By now, most of us are probably aware of the old saying that goes: “Give a man a fish and you feed him for a day; teach a man to fish and you feed him for a lifetime.” In essence, this adage highlights the importance and long-term viability of knowledge and skills sharing, and at its very core speaks to development and growth.
Zikulise enriches community
In the South African context, where poverty, unemployment and inequality are rampant, it’s somewhat comforting to know there are organisations out there that are acting on this profound saying.
Zikulise Community Upliftment Project is a non-profit company dedicated to the upliftment of the unemployed and impoverished community in Empangeni, KwaZulu-Natal. The organisation’s founder and executive director, Julie Jonson, says: “We focus on providing sponsored income-generating skills training to unemployed individuals, enabling them to become self-supporting and self-sustainable, thereby also adding to the local economic development of the region.”
According to Jonson, the costs for the training, which range from foundation and advanced courses in sewing and bead weaving to ceramics and baking, are covered by grants and donations made to Zikulise by sponsors. The NAC was the first funder of the project in 2004, which enabled it to get off the ground and register as a non-profit company in 2005. More than a decade later, the NAC again approved funding for the project in 2017.
“Zikulise develops and contributes to the South African arts landscape as its courses relate to traditional bead weaving, textile art and ceramics. Textile art includes working with fabrics (embroidery, embellishing and fabric painting) and grass weaving; and working with wool, yarn and recycled materials,” says Jonson.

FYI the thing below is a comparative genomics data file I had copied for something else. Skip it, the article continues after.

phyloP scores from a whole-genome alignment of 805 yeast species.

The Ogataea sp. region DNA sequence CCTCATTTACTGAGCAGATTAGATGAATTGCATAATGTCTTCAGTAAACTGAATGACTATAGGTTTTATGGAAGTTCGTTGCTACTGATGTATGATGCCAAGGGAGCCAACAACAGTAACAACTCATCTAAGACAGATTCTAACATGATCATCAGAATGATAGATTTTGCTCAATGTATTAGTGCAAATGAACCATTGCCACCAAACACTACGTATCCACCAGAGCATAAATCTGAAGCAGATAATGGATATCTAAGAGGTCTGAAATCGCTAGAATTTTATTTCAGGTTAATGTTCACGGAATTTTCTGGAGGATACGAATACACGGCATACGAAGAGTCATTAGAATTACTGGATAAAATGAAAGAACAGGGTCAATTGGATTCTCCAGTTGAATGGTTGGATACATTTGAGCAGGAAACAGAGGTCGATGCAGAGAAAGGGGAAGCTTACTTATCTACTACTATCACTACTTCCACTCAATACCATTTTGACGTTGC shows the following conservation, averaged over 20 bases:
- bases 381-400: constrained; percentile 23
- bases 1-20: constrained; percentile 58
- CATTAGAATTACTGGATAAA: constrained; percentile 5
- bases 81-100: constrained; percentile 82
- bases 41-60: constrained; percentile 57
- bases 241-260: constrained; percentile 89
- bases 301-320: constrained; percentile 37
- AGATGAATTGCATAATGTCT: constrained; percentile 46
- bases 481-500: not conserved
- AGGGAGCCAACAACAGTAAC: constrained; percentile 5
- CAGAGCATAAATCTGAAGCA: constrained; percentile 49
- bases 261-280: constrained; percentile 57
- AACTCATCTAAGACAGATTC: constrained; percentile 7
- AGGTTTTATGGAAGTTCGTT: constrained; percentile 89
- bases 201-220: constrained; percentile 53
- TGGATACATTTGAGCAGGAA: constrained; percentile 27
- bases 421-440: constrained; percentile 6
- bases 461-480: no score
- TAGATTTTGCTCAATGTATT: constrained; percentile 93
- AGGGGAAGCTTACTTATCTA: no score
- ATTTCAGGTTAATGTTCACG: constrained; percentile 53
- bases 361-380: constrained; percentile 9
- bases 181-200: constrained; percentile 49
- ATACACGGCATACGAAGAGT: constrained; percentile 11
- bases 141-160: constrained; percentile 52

One of Zikulise’s greatest achievements in terms of how its courses are structured is that they are all coupled with training in business skills. “The grant funding approved by the NAC for 2017 assisted Zikulise in providing seven young unemployed individuals valuable income-generating skills training in textile and bead art, coupled with business skills, over a period of one month. An incubation phase of one month was included and was also funded by the NAC. The total duration of the skills training is two months,” says Jonson.
With a strong emphasis on making products that are marketable, unemployed individuals from the local community received income-generating skills training via the NAC grant, and were also exposed to creating products that focused on design and innovation. Another important element, according to Jonson, was that the trainees were made aware of the importance of using recycled materials in creating their products.
The benefits of projects such as Zikulise are far-reaching and sustainable, and shed light on how skills training and knowledge sharing can lead to grass-roots development with an exponential and compounding effect. As an organisation with a mandate to promote socioeconomic development through the arts, the NAC is proud to be involved with Zikulise, as it gives expression and realises many of the values the NAC upholds and sees as crucial to a prosperous future.